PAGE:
The Big Book of Makerspace Projects: Inspiring Makers to Experiment, Create, and Learn

Start-to-finish, fun projects for makers of all types, ages, and skill levels!

This easy-to-follow guide features dozens of DIY, low-cost projects that will arm you with the skills necessary to dream up and build your own creations. The Big Book of Makerspace Projects: Inspiring Makers to Experiment, Create, and Learn offers practical tips for beginners and open-ended challenges for advanced makers. Each project features non-technical, step-by-step instructions with photos and illustrations to ensure success and expand your imagination. You will learn recyclables hacks, smartphone tweaks, paper circuits, e-textiles, musical instruments, coding and programming, 3-D printing, and much, much more!

Discover how to create:

• Brushbot warriors, scribble machines, and balloon hovercrafts
• Smartphone illusions, holograms, and projections
• Paper circuits, origami, greeting cards, and pop-ups
• Dodgeball, mazes, and other interesting Scratch games
• Organs, guitars, and percussion instruments
• Sewed LED bracelets, art cuffs, and Arduino stuffie
• Makey Makey and littleBits gadgets
• Programs for plug-and-play and Bluetooth-enabled robots
• 3D design and printing projects and enhancements

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  • The Big Book of Makerspace Projects Inspiring Makers to Experiment Create and Learn

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Creators build and collaborate at MakerSpace

Actually Makerspace has been open since 2014 — The grand opening was announced as “Finally!” — but it took two years to “polish up” the building, said Joe Durbin, who co-owns the site with his wife, Miranda.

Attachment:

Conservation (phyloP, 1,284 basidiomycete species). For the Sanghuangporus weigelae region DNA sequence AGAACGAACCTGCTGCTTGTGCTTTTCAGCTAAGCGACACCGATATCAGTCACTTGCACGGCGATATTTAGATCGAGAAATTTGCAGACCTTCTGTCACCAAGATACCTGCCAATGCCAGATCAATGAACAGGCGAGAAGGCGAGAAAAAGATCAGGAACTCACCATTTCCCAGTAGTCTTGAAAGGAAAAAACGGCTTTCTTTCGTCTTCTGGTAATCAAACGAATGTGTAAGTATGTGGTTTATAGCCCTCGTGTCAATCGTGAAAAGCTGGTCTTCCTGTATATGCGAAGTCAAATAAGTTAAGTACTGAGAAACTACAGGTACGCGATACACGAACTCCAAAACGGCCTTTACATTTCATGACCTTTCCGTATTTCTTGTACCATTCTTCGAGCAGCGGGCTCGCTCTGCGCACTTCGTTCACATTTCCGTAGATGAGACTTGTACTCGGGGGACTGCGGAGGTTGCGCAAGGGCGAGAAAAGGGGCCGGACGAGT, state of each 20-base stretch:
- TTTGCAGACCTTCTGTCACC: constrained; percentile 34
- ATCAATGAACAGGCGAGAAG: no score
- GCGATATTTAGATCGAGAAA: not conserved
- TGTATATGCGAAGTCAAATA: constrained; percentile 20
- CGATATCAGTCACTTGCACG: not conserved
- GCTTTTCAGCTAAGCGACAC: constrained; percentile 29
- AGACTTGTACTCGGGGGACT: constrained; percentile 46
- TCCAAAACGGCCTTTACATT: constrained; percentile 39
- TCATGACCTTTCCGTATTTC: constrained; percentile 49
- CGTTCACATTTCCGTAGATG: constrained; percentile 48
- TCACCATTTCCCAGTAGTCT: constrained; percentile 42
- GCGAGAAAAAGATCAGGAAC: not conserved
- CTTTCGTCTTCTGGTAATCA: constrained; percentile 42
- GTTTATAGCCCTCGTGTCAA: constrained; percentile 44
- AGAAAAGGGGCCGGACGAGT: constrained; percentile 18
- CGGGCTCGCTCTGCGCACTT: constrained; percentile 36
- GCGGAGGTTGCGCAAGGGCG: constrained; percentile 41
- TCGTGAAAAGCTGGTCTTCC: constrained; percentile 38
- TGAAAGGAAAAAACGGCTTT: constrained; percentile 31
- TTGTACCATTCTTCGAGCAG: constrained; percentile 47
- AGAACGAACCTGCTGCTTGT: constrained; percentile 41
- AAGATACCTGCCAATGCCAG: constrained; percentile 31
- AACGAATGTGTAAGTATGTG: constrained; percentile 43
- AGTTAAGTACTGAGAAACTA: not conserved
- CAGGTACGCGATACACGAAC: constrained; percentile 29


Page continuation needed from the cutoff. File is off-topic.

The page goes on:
“Makerspaces” are growing in popularity throughout the country, getting people to bring their skills out of basements and garages and use them cooperatively. There are three such spaces in the Twin Cities alone. The Duluth MakerSpace currently has 30-50 active members, Joe said, adding that he wants to bring it up to the “sustainable” level of 70.

The Durbins became interested in starting a makerspace and found a group already existing in Duluth, but without a building. So they bought a closed repair shop, formerly PDQ Engine & Machine, and along with other members and volunteers, went through the arduous task of cleaning it up — “a lot of power-washing,” Miranda said — to bring the place up to code and bring in equipment. Much of the equipment is on loan from members; some has been donated or loaned by local companies and others purchased at auctions.

Joe’s background is in computers, but “I enjoy doing things with my hands after all the programming,” he said. Miranda is a naturalist on the staff of the Hawk Ridge Bird Observatory, a field she acknowledges is “far removed” from the industrial setting of the Makerspace. The Durbins previously created the online fantasy game “Horse Isle.”

The space offers classes in topics including glass engraving, industrial sewing, Arduino microcontrollers, 3D printing, metal shop, welding, stone cutting and polishing, rock engraving, electronic soldering, watercolor and “the Big CNC,” the last referring to the 8-by-10-foot Computer Numerical Control router.

Memberships with full access to the space are $45 per month (or $450 per year) and $60 per couple. Members must be 18 or older, given that much of the equipment is not exactly kid-friendly — “too many sharp things,” said Joe — and children in the shop must be accompanied by adults. Classes are available to both members and nonmenbers. There are also “volunteer forced labor camps” in which people are invited to work together on larger projects.

More information may be found at or at Duluth MakerSpace on Facebook.